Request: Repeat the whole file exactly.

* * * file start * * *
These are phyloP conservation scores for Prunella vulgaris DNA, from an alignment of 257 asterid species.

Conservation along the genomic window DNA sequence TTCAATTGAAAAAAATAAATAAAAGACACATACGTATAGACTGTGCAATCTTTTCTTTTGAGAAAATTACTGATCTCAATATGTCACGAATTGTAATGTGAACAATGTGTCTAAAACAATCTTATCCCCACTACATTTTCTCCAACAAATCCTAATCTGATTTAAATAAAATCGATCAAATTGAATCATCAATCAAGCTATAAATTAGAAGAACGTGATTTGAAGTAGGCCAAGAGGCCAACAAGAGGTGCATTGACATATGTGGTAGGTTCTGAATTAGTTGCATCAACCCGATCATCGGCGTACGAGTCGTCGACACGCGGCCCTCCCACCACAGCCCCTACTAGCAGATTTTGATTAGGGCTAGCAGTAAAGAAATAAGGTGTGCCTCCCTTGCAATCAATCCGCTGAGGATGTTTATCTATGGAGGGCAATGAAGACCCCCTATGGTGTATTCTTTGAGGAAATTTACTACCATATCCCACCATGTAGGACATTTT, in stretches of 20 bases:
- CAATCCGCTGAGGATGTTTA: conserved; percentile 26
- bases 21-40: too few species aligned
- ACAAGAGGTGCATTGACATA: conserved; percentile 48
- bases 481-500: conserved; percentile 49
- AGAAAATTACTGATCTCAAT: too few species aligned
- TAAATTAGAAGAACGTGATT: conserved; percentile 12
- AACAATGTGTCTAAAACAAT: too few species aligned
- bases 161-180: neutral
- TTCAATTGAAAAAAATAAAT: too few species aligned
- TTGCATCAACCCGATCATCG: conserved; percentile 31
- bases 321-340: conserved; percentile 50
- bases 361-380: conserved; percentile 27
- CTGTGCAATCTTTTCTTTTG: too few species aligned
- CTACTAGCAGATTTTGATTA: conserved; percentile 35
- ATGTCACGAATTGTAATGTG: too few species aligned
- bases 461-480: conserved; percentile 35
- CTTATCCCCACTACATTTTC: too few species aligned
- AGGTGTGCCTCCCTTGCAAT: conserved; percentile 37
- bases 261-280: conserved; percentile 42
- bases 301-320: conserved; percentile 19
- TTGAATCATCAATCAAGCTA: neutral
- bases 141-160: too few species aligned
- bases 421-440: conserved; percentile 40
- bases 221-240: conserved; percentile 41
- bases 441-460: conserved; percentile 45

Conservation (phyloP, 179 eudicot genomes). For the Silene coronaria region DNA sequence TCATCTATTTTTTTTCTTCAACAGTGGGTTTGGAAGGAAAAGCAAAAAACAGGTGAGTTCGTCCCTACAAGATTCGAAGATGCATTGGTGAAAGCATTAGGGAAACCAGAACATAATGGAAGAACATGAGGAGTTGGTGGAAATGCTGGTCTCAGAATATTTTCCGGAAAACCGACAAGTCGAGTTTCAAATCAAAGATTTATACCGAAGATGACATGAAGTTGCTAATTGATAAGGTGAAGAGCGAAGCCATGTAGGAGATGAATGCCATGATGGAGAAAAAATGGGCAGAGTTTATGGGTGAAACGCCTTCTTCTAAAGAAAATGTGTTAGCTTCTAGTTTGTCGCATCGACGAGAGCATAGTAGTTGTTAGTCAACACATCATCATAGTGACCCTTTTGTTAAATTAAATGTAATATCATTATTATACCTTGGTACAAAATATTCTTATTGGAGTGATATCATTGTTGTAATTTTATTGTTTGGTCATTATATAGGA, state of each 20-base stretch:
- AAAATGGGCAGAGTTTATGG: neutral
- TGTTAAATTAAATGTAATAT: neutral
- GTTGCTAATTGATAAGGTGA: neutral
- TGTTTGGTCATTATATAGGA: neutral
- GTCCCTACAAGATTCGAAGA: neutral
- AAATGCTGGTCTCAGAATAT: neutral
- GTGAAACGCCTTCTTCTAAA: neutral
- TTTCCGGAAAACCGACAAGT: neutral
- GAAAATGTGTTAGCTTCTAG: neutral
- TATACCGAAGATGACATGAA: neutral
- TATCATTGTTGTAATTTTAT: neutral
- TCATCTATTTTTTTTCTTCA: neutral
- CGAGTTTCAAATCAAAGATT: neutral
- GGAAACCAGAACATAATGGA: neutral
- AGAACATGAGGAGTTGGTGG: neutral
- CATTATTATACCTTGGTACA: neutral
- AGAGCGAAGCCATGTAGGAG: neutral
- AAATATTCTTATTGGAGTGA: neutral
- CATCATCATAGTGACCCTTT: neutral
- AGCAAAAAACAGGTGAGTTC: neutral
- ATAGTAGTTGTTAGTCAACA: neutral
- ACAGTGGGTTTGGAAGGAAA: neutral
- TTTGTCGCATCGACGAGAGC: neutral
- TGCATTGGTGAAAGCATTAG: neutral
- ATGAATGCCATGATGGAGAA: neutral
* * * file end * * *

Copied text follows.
These are phyloP conservation scores for Prunella vulgaris DNA, from an alignment of 257 asterid species.

Conservation along the genomic window DNA sequence TTCAATTGAAAAAAATAAATAAAAGACACATACGTATAGACTGTGCAATCTTTTCTTTTGAGAAAATTACTGATCTCAATATGTCACGAATTGTAATGTGAACAATGTGTCTAAAACAATCTTATCCCCACTACATTTTCTCCAACAAATCCTAATCTGATTTAAATAAAATCGATCAAATTGAATCATCAATCAAGCTATAAATTAGAAGAACGTGATTTGAAGTAGGCCAAGAGGCCAACAAGAGGTGCATTGACATATGTGGTAGGTTCTGAATTAGTTGCATCAACCCGATCATCGGCGTACGAGTCGTCGACACGCGGCCCTCCCACCACAGCCCCTACTAGCAGATTTTGATTAGGGCTAGCAGTAAAGAAATAAGGTGTGCCTCCCTTGCAATCAATCCGCTGAGGATGTTTATCTATGGAGGGCAATGAAGACCCCCTATGGTGTATTCTTTGAGGAAATTTACTACCATATCCCACCATGTAGGACATTTT, in stretches of 20 bases:
- CAATCCGCTGAGGATGTTTA: conserved; percentile 26
- bases 21-40: too few species aligned
- ACAAGAGGTGCATTGACATA: conserved; percentile 48
- bases 481-500: conserved; percentile 49
- AGAAAATTACTGATCTCAAT: too few species aligned
- TAAATTAGAAGAACGTGATT: conserved; percentile 12
- AACAATGTGTCTAAAACAAT: too few species aligned
- bases 161-180: neutral
- TTCAATTGAAAAAAATAAAT: too few species aligned
- TTGCATCAACCCGATCATCG: conserved; percentile 31
- bases 321-340: conserved; percentile 50
- bases 361-380: conserved; percentile 27
- CTGTGCAATCTTTTCTTTTG: too few species aligned
- CTACTAGCAGATTTTGATTA: conserved; percentile 35
- ATGTCACGAATTGTAATGTG: too few species aligned
- bases 461-480: conserved; percentile 35
- CTTATCCCCACTACATTTTC: too few species aligned
- AGGTGTGCCTCCCTTGCAAT: conserved; percentile 37
- bases 261-280: conserved; percentile 42
- bases 301-320: conserved; percentile 19
- TTGAATCATCAATCAAGCTA: neutral
- bases 141-160: too few species aligned
- bases 421-440: conserved; percentile 40
- bases 221-240: conserved; percentile 41
- bases 441-460: conserved; percentile 45

Conservation (phyloP, 179 eudicot genomes). For the Silene coronaria region DNA sequence TCATCTATTTTTTTTCTTCAACAGTGGGTTTGGAAGGAAAAGCAAAAAACAGGTGAGTTCGTCCCTACAAGATTCGAAGATGCATTGGTGAAAGCATTAGGGAAACCAGAACATAATGGAAGAACATGAGGAGTTGGTGGAAATGCTGGTCTCAGAATATTTTCCGGAAAACCGACAAGTCGAGTTTCAAATCAAAGATTTATACCGAAGATGACATGAAGTTGCTAATTGATAAGGTGAAGAGCGAAGCCATGTAGGAGATGAATGCCATGATGGAGAAAAAATGGGCAGAGTTTATGGGTGAAACGCCTTCTTCTAAAGAAAATGTGTTAGCTTCTAGTTTGTCGCATCGACGAGAGCATAGTAGTTGTTAGTCAACACATCATCATAGTGACCCTTTTGTTAAATTAAATGTAATATCATTATTATACCTTGGTACAAAATATTCTTATTGGAGTGATATCATTGTTGTAATTTTATTGTTTGGTCATTATATAGGA, state of each 20-base stretch:
- AAAATGGGCAGAGTTTATGG: neutral
- TGTTAAATTAAATGTAATAT: neutral
- GTTGCTAATTGATAAGGTGA: neutral
- TGTTTGGTCATTATATAGGA: neutral
- GTCCCTACAAGATTCGAAGA: neutral
- AAATGCTGGTCTCAGAATAT: neutral
- GTGAAACGCCTTCTTCTAAA: neutral
- TTTCCGGAAAACCGACAAGT: neutral
- GAAAATGTGTTAGCTTCTAG: neutral
- TATACCGAAGATGACATGAA: neutral
- TATCATTGTTGTAATTTTAT: neutral
- TCATCTATTTTTTTTCTTCA: neutral
- CGAGTTTCAAATCAAAGATT: neutral
- GGAAACCAGAACATAATGGA: neutral
- AGAACATGAGGAGTTGGTGG: neutral
- CATTATTATACCTTGGTACA: neutral
- AGAGCGAAGCCATGTAGGAG: neutral
- AAATATTCTTATTGGAGTGA: neutral
- CATCATCATAGTGACCCTTT: neutral
- AGCAAAAAACAGGTGAGTTC: neutral
- ATAGTAGTTGTTAGTCAACA: neutral
- ACAGTGGGTTTGGAAGGAAA: neutral
- TTTGTCGCATCGACGAGAGC: neutral
- TGCATTGGTGAAAGCATTAG: neutral
- ATGAATGCCATGATGGAGAA: neutral